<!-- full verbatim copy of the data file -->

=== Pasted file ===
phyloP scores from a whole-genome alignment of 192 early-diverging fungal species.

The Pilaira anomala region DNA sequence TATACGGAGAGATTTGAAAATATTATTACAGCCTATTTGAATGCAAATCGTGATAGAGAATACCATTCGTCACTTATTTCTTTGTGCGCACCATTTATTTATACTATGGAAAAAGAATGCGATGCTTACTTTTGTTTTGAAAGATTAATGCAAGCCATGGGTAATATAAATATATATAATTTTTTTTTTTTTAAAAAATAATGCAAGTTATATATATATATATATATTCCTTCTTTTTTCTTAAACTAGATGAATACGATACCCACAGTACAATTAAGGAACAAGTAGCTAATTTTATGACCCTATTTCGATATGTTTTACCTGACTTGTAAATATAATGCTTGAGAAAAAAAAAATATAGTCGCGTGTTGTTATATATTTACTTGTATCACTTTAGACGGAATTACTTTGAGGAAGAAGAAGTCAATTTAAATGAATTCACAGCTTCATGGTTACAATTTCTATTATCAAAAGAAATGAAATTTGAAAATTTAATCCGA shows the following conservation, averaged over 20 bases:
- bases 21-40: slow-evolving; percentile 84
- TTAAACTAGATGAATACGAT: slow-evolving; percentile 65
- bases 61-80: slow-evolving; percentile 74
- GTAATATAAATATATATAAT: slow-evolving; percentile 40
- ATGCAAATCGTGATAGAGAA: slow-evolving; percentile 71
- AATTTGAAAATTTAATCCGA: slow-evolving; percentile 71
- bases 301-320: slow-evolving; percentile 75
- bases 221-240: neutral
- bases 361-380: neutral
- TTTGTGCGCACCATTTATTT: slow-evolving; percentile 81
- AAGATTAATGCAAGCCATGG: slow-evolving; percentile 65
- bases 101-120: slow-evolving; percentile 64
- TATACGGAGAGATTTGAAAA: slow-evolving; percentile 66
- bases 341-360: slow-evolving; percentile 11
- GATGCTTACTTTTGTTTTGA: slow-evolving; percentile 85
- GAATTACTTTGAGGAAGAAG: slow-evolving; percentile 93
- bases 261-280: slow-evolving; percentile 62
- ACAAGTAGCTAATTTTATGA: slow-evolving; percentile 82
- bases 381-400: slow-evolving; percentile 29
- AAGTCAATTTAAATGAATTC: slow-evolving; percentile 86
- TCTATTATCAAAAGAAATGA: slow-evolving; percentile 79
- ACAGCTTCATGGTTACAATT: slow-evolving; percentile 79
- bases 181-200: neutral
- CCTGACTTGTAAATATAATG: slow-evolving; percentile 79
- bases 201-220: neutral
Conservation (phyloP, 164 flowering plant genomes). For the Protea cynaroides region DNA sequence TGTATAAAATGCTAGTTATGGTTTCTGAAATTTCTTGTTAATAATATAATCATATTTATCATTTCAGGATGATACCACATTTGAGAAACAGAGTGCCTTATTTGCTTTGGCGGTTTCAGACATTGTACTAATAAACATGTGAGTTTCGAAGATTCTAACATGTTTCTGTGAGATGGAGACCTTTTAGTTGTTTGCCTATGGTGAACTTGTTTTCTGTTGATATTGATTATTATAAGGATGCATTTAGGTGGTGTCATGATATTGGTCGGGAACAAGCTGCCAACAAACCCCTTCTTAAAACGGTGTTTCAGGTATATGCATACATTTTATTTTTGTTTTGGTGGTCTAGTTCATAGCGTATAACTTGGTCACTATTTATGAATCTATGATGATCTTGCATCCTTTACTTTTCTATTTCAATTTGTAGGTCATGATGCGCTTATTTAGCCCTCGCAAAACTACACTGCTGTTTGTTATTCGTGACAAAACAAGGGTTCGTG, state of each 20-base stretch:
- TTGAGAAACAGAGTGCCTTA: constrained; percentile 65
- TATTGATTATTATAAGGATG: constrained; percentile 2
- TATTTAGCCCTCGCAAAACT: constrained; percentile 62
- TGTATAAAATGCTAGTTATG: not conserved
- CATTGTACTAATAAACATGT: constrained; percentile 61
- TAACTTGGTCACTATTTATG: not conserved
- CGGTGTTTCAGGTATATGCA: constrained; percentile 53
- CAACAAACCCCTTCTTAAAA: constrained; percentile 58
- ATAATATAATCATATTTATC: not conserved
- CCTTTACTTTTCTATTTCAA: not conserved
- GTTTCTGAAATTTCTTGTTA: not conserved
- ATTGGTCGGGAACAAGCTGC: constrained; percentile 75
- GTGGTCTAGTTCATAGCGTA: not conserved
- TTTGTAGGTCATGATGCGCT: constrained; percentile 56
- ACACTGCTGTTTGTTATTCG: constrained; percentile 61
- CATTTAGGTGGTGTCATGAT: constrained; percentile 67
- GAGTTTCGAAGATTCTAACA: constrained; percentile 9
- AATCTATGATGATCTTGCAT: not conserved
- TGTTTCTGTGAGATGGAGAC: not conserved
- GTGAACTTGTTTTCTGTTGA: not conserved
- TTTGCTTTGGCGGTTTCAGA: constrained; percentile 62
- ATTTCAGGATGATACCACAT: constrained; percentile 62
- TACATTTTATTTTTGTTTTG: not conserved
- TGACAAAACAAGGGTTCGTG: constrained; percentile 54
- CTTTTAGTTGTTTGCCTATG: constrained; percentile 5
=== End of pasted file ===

phyloP scores from a whole-genome alignment of 192 early-diverging fungal species.

The Pilaira anomala region DNA sequence TATACGGAGAGATTTGAAAATATTATTACAGCCTATTTGAATGCAAATCGTGATAGAGAATACCATTCGTCACTTATTTCTTTGTGCGCACCATTTATTTATACTATGGAAAAAGAATGCGATGCTTACTTTTGTTTTGAAAGATTAATGCAAGCCATGGGTAATATAAATATATATAATTTTTTTTTTTTTAAAAAATAATGCAAGTTATATATATATATATATATTCCTTCTTTTTTCTTAAACTAGATGAATACGATACCCACAGTACAATTAAGGAACAAGTAGCTAATTTTATGACCCTATTTCGATATGTTTTACCTGACTTGTAAATATAATGCTTGAGAAAAAAAAAATATAGTCGCGTGTTGTTATATATTTACTTGTATCACTTTAGACGGAATTACTTTGAGGAAGAAGAAGTCAATTTAAATGAATTCACAGCTTCATGGTTACAATTTCTATTATCAAAAGAAATGAAATTTGAAAATTTAATCCGA shows the following conservation, averaged over 20 bases:
- bases 21-40: slow-evolving; percentile 84
- TTAAACTAGATGAATACGAT: slow-evolving; percentile 65
- bases 61-80: slow-evolving; percentile 74
- GTAATATAAATATATATAAT: slow-evolving; percentile 40
- ATGCAAATCGTGATAGAGAA: slow-evolving; percentile 71
- AATTTGAAAATTTAATCCGA: slow-evolving; percentile 71
- bases 301-320: slow-evolving; percentile 75
- bases 221-240: neutral
- bases 361-380: neutral
- TTTGTGCGCACCATTTATTT: slow-evolving; percentile 81
- AAGATTAATGCAAGCCATGG: slow-evolving; percentile 65
- bases 101-120: slow-evolving; percentile 64
- TATACGGAGAGATTTGAAAA: slow-evolving; percentile 66
- bases 341-360: slow-evolving; percentile 11
- GATGCTTACTTTTGTTTTGA: slow-evolving; percentile 85
- GAATTACTTTGAGGAAGAAG: slow-evolving; percentile 93
- bases 261-280: slow-evolving; percentile 62
- ACAAGTAGCTAATTTTATGA: slow-evolving; percentile 82
- bases 381-400: slow-evolving; percentile 29
- AAGTCAATTTAAATGAATTC: slow-evolving; percentile 86
- TCTATTATCAAAAGAAATGA: slow-evolving; percentile 79
- ACAGCTTCATGGTTACAATT: slow-evolving; percentile 79
- bases 181-200: neutral
- CCTGACTTGTAAATATAATG: slow-evolving; percentile 79
- bases 201-220: neutral
Conservation (phyloP, 164 flowering plant genomes). For the Protea cynaroides region DNA sequence TGTATAAAATGCTAGTTATGGTTTCTGAAATTTCTTGTTAATAATATAATCATATTTATCATTTCAGGATGATACCACATTTGAGAAACAGAGTGCCTTATTTGCTTTGGCGGTTTCAGACATTGTACTAATAAACATGTGAGTTTCGAAGATTCTAACATGTTTCTGTGAGATGGAGACCTTTTAGTTGTTTGCCTATGGTGAACTTGTTTTCTGTTGATATTGATTATTATAAGGATGCATTTAGGTGGTGTCATGATATTGGTCGGGAACAAGCTGCCAACAAACCCCTTCTTAAAACGGTGTTTCAGGTATATGCATACATTTTATTTTTGTTTTGGTGGTCTAGTTCATAGCGTATAACTTGGTCACTATTTATGAATCTATGATGATCTTGCATCCTTTACTTTTCTATTTCAATTTGTAGGTCATGATGCGCTTATTTAGCCCTCGCAAAACTACACTGCTGTTTGTTATTCGTGACAAAACAAGGGTTCGTG, state of each 20-base stretch:
- TTGAGAAACAGAGTGCCTTA: constrained; percentile 65
- TATTGATTATTATAAGGATG: constrained; percentile 2
- TATTTAGCCCTCGCAAAACT: constrained; percentile 62
- TGTATAAAATGCTAGTTATG: not conserved
- CATTGTACTAATAAACATGT: constrained; percentile 61
- TAACTTGGTCACTATTTATG: not conserved
- CGGTGTTTCAGGTATATGCA: constrained; percentile 53
- CAACAAACCCCTTCTTAAAA: constrained; percentile 58
- ATAATATAATCATATTTATC: not conserved
- CCTTTACTTTTCTATTTCAA: not conserved
- GTTTCTGAAATTTCTTGTTA: not conserved
- ATTGGTCGGGAACAAGCTGC: constrained; percentile 75
- GTGGTCTAGTTCATAGCGTA: not conserved
- TTTGTAGGTCATGATGCGCT: constrained; percentile 56
- ACACTGCTGTTTGTTATTCG: constrained; percentile 61
- CATTTAGGTGGTGTCATGAT: constrained; percentile 67
- GAGTTTCGAAGATTCTAACA: constrained; percentile 9
- AATCTATGATGATCTTGCAT: not conserved
- TGTTTCTGTGAGATGGAGAC: not conserved
- GTGAACTTGTTTTCTGTTGA: not conserved
- TTTGCTTTGGCGGTTTCAGA: constrained; percentile 62
- ATTTCAGGATGATACCACAT: constrained; percentile 62
- TACATTTTATTTTTGTTTTG: not conserved
- TGACAAAACAAGGGTTCGTG: constrained; percentile 54
- CTTTTAGTTGTTTGCCTATG: constrained; percentile 5